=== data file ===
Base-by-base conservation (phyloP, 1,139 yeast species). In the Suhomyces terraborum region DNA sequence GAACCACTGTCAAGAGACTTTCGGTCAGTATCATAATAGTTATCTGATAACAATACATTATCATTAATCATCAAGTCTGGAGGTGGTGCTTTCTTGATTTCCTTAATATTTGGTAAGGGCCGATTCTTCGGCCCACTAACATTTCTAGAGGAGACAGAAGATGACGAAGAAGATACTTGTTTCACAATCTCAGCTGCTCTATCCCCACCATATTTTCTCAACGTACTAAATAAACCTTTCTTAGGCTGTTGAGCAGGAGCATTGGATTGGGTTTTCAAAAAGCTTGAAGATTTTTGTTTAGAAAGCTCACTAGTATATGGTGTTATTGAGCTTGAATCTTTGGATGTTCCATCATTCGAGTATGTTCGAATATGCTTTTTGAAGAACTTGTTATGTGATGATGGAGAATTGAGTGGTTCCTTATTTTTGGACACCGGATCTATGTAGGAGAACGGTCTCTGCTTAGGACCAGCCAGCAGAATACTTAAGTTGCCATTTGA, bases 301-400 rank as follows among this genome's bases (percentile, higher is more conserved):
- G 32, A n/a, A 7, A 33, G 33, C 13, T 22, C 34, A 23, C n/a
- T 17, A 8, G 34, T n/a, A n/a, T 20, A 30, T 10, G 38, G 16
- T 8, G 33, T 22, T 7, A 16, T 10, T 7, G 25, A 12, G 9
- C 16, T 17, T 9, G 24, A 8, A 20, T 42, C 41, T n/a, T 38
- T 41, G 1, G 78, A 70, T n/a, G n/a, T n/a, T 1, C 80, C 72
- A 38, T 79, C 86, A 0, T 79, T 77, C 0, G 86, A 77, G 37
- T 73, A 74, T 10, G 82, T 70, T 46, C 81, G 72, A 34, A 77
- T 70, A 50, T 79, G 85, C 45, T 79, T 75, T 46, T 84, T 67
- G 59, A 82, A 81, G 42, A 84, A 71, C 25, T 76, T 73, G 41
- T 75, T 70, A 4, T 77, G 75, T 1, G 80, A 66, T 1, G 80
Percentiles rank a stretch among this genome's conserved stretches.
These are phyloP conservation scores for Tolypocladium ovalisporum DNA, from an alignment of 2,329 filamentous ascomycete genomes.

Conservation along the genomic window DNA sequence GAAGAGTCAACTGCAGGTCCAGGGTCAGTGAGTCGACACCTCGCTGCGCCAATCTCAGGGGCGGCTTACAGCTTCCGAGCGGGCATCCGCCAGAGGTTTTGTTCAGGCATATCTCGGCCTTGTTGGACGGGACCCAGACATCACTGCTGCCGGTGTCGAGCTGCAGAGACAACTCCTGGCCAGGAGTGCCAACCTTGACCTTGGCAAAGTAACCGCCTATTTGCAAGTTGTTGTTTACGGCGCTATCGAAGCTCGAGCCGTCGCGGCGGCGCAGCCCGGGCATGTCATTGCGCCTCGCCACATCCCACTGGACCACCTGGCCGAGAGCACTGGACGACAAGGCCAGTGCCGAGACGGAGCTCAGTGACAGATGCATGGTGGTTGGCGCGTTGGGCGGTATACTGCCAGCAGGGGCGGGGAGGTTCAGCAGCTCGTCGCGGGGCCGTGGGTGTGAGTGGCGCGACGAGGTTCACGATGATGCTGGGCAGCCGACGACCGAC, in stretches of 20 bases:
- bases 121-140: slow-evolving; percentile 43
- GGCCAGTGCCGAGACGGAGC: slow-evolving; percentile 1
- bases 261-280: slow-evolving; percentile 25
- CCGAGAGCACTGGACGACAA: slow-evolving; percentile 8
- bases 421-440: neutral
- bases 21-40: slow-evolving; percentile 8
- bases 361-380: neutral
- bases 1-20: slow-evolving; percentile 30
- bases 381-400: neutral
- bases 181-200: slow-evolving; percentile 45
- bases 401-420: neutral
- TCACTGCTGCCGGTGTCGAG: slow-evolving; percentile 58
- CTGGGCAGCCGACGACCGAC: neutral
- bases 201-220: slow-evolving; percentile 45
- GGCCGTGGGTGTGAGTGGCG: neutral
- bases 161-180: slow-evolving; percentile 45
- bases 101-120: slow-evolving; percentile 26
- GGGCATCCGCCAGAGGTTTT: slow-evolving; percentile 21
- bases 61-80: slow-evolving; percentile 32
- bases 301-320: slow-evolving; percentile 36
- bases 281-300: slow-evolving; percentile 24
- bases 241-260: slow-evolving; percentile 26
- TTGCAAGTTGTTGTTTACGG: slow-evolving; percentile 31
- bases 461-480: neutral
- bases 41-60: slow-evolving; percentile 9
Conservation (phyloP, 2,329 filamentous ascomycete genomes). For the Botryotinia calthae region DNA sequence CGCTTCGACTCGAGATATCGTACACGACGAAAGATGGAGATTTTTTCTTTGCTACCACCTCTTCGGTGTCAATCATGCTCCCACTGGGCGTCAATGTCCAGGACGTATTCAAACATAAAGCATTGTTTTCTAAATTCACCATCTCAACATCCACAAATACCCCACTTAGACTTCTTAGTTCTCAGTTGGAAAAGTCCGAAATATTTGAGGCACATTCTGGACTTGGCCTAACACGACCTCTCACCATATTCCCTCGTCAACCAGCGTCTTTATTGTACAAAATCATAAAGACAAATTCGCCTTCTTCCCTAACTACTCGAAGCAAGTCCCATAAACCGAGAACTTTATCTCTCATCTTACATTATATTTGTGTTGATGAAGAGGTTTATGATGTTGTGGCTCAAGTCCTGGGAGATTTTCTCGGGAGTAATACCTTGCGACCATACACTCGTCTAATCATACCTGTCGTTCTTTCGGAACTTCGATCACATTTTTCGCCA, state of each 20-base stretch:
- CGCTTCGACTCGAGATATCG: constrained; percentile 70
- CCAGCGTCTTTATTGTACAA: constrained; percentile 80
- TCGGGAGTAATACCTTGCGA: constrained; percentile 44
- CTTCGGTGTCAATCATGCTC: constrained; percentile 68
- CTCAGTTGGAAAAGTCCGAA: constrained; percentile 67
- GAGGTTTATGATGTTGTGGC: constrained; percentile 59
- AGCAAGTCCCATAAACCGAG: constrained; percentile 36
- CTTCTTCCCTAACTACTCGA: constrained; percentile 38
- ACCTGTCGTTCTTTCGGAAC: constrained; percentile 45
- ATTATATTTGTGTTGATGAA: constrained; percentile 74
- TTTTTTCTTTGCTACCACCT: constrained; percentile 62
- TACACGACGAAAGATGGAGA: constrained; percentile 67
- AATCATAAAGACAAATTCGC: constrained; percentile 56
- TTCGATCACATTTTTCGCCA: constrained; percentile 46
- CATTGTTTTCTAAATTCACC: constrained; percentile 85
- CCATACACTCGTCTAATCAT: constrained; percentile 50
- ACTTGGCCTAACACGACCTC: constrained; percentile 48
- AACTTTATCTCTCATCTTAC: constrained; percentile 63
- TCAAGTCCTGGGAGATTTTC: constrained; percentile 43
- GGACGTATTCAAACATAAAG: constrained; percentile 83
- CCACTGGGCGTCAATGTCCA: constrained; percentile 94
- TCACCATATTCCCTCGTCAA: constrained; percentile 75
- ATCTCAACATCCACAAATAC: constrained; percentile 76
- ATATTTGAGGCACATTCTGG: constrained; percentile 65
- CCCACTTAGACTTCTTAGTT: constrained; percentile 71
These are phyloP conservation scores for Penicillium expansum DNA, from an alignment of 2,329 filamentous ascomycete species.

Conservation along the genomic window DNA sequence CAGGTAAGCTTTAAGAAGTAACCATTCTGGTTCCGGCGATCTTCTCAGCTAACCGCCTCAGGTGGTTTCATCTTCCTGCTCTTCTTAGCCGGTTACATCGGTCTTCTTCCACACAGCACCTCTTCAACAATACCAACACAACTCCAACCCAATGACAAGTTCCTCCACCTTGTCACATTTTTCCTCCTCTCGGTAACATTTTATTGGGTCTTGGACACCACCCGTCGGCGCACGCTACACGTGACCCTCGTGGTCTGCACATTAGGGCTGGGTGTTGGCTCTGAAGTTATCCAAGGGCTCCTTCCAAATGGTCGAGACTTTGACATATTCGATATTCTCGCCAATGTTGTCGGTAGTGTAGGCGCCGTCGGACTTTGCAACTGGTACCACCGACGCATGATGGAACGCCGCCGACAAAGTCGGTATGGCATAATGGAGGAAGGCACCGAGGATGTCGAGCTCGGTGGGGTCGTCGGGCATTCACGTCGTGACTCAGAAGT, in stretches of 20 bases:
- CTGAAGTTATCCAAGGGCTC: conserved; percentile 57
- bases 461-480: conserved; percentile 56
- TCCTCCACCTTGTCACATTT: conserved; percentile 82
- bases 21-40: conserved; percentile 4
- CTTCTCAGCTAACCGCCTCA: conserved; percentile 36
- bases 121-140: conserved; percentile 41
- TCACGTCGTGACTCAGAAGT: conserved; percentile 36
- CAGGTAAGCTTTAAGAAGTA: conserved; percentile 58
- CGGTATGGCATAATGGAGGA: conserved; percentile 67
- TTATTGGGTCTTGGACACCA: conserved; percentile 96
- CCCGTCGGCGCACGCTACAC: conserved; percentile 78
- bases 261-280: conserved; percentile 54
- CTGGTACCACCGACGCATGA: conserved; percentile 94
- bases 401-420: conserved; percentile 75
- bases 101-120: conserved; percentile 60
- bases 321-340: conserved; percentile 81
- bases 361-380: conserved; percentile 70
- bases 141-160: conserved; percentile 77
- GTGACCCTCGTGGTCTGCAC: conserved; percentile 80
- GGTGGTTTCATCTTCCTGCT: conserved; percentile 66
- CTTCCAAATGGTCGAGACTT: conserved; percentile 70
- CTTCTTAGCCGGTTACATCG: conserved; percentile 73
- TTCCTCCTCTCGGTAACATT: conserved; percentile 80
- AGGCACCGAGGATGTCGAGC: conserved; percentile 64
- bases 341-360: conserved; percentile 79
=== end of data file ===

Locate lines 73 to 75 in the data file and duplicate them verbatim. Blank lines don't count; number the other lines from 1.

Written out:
- bases 121-140: conserved; percentile 41
- TCACGTCGTGACTCAGAAGT: conserved; percentile 36
- CAGGTAAGCTTTAAGAAGTA: conserved; percentile 58